Victoria’s contentious tent city is still standing.

Thursday was B.C.’s deadline for campers at Victoria’s courthouse to pack up and move out, but many residents stood their ground by instead throwing a block party.

One man who has lived at the encampment for three months said he had no plans to leave what residents have dubbed “Super InTent City.”

“I’m not leaving,” said Mikey. “I’m not going to pack up, I’m not going to go anywhere. I’m going to combine with my brothers and sisters, and we’re going to stand for what we believe in and if necessary, push back the laws that were made by the government.”

He’s not alone.

At a daily morning meeting, camp leaders outlined choices for tenters who had no interest in leaving the close-knit community, which has grown to over 100 residents since it sprouted up last fall.

“There’s two prevailing wishes,” said Rev. Al Tysick, who founded the Victoria Dandelion Society to help the city’s homeless. “One, that we stop here and take a stand, and the other one is that we might look for some other land.”

Tysick also thanked police for their calm response to the province-issued deadline.

Victoria Police said earlier in the week they’d attend the camp to monitor proceedings, but wouldn’t force anyone out.

Still, some campers chose to leave on their own for housing facilities opened up in recent weeks by the Cool Aid and Our Place non-profit societies.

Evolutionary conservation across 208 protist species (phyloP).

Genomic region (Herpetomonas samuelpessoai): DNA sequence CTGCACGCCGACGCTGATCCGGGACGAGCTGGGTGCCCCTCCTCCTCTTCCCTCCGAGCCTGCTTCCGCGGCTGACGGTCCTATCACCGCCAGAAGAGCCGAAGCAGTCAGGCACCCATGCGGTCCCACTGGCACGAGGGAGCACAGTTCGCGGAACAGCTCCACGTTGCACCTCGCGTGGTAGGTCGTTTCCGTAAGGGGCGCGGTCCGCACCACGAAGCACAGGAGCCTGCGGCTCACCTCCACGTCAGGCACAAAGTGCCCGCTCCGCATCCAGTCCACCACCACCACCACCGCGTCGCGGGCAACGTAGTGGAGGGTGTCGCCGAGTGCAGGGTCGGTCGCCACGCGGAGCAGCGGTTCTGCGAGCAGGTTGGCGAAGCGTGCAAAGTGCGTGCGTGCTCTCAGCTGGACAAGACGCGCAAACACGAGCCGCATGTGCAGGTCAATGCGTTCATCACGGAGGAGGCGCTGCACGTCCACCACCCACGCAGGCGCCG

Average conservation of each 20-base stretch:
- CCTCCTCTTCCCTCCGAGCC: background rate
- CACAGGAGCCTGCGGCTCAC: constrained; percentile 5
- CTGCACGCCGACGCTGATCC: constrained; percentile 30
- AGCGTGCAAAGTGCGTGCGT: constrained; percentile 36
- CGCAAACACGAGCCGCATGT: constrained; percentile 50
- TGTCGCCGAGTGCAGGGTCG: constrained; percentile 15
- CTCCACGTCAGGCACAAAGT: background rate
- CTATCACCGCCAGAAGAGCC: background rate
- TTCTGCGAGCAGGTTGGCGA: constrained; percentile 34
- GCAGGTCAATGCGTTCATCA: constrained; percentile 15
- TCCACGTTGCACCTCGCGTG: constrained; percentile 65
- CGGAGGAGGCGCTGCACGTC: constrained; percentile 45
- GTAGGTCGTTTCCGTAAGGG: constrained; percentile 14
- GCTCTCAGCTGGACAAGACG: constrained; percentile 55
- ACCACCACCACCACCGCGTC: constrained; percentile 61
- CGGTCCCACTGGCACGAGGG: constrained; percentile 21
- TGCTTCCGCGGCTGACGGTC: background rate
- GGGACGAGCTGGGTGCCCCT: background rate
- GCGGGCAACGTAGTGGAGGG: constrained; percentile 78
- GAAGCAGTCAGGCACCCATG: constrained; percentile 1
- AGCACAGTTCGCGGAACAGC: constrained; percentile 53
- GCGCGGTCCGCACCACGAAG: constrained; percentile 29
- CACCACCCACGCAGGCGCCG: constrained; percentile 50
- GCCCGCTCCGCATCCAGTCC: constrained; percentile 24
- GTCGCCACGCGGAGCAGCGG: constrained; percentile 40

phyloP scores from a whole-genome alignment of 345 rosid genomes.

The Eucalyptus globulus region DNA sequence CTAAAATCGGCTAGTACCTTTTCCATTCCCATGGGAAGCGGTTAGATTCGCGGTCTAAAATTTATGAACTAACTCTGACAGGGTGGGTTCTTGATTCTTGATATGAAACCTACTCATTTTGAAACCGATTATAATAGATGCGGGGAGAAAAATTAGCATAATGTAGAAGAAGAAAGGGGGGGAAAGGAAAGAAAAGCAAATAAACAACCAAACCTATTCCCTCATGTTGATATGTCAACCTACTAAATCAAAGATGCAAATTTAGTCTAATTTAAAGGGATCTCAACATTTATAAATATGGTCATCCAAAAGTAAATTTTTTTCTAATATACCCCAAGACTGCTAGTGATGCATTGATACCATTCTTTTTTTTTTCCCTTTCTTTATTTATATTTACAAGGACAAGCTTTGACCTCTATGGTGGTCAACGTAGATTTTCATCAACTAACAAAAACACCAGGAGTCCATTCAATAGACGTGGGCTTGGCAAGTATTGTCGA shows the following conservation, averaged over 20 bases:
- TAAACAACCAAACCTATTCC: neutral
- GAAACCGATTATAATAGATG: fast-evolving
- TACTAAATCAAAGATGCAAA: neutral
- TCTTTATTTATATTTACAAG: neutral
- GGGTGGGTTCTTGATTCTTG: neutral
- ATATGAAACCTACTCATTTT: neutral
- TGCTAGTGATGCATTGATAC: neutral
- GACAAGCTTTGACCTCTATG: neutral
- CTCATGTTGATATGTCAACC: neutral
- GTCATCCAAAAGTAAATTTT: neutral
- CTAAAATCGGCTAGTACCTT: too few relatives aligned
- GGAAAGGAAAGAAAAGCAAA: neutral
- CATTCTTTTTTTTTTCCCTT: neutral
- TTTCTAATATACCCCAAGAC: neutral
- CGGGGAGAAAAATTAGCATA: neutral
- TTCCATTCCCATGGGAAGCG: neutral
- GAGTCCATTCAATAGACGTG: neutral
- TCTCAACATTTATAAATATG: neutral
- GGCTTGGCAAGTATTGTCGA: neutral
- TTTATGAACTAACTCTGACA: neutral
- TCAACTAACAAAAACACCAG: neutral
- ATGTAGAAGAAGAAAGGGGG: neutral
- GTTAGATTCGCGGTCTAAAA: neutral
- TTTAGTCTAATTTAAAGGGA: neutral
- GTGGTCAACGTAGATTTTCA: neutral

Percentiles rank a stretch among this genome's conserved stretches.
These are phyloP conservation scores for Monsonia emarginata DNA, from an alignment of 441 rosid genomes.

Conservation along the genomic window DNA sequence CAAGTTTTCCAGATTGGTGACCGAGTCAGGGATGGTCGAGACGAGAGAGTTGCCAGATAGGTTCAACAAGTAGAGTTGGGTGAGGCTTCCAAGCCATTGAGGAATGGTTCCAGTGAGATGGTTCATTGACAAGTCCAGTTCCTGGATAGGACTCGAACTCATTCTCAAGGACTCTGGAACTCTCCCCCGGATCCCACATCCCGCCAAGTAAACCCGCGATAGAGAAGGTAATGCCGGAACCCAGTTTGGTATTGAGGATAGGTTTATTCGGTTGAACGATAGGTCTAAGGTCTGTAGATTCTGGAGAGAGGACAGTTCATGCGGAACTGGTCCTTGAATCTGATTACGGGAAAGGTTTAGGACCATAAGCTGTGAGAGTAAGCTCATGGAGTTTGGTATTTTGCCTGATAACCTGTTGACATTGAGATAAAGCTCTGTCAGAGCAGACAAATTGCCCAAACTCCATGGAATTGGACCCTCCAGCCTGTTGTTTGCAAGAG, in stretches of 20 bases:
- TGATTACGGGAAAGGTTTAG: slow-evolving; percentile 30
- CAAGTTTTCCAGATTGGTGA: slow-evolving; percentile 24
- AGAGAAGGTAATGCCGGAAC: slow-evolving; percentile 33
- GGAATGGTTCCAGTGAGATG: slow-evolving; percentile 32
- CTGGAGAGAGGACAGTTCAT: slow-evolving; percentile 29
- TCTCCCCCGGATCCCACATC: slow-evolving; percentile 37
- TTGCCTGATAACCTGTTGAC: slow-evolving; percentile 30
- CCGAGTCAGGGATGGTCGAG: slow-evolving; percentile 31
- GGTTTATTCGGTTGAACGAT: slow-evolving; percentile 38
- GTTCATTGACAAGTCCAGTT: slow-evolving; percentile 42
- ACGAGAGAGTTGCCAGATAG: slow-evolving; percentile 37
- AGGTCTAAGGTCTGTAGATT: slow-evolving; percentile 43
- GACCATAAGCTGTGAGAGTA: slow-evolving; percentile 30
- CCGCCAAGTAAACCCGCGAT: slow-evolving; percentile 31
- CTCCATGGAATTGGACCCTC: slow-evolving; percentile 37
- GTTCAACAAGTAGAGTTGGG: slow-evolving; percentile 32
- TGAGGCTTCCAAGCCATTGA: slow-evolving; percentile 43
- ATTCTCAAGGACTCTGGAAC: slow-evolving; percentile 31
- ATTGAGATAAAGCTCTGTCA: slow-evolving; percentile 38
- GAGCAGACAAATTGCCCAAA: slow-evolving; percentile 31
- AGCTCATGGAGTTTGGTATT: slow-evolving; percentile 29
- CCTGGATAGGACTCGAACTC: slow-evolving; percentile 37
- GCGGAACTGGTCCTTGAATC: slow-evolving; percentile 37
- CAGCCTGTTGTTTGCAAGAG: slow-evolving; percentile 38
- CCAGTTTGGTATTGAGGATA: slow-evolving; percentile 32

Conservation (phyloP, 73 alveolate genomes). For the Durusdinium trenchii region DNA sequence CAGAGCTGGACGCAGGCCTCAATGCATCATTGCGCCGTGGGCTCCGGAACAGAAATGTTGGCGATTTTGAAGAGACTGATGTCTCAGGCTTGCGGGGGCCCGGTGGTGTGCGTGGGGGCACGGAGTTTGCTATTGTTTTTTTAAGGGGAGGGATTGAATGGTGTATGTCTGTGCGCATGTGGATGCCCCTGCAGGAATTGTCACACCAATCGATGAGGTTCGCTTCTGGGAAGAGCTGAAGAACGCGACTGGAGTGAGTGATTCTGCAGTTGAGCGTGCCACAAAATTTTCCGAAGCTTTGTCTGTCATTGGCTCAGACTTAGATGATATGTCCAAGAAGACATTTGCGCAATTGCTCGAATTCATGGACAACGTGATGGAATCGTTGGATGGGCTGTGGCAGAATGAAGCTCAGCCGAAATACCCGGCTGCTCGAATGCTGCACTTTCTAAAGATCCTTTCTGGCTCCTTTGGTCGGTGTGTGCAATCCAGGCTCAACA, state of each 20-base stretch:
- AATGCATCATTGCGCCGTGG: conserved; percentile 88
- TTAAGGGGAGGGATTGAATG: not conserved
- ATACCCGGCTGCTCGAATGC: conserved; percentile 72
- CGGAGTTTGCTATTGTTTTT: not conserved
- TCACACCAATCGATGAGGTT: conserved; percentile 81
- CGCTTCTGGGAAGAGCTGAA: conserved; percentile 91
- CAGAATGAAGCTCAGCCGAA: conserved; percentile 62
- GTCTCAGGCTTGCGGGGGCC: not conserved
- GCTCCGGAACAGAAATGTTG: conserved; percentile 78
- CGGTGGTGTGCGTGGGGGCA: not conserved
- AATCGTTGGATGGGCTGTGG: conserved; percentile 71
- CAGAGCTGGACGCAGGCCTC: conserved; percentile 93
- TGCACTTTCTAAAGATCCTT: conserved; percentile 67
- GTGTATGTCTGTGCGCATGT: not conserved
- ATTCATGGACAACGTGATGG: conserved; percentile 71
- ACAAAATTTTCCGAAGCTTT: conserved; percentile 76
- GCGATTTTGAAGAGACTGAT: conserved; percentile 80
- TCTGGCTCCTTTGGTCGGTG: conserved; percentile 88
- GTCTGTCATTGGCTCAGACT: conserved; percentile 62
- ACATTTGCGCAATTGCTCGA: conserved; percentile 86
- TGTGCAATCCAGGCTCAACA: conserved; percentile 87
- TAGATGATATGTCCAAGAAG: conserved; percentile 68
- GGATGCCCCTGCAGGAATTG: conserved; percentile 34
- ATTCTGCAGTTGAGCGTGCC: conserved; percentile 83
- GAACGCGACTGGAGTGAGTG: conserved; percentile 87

“It’s wonderful what they did, man. I had a good night’s sleep for the first time,” said Donald Smith, who moved into transitional housing at the former Mount Edwards Care Home on Vancouver Street. “I finally said ‘enough is enough’ to myself. I’m gonna accept the help I need, I’m done travelling, I’m done this, done fighting. I’ve gotta do what I gotta do to get the help that I need.”

Our Place’s temporary “My Place” shelter on Yates Street has already filled its 40 beds, while Mount Edwards only had four beds left and was expected to fill them by Thursday night.

Only nine out of 50 beds were taken at a housing facility opened at a former youth correctional facility in View Royal, which operates like an indoor tent city.

“There’s about 50 people that have accepted housing, so they’ll be moving off,” B.C.’s housing minister Rich Coleman said in Vancouver Thursday. “We’ve got enough housing for everybody down there, so they don’t have an excuse to not come inside. But they also live in a free country, they don’t have to come inside.”

Coleman avoided talk of removing holdouts by force – but the province said in a statement that applying for an injunction is one of several options available.

“We’ll keep working with them, with the societies, to try and get them to make the decision to go where they can be safer and where they can have their meals and their support,” Coleman said.

Back at camp, residents of similar tent cities in the Lower Mainland rolled in to the planned block party in a show of support for residents who refuse to leave.

“It’s just a celebration for the time we’ve been here,” said Tysick.

Buses carrying about 100 people from Chilliwack, Abbotsford and the Downtown Eastside arrived at around 4 p.m.

The tent city sprang up at the courthouse last fall, when it was revealed a Victoria bylaw banning all-day camping in parks didn’t apply to the provincially owned land.

As the site grew in population, it sparked a wider dialogue on the lack of affordable housing in B.C.’s capital city and prompted immediate action by the province.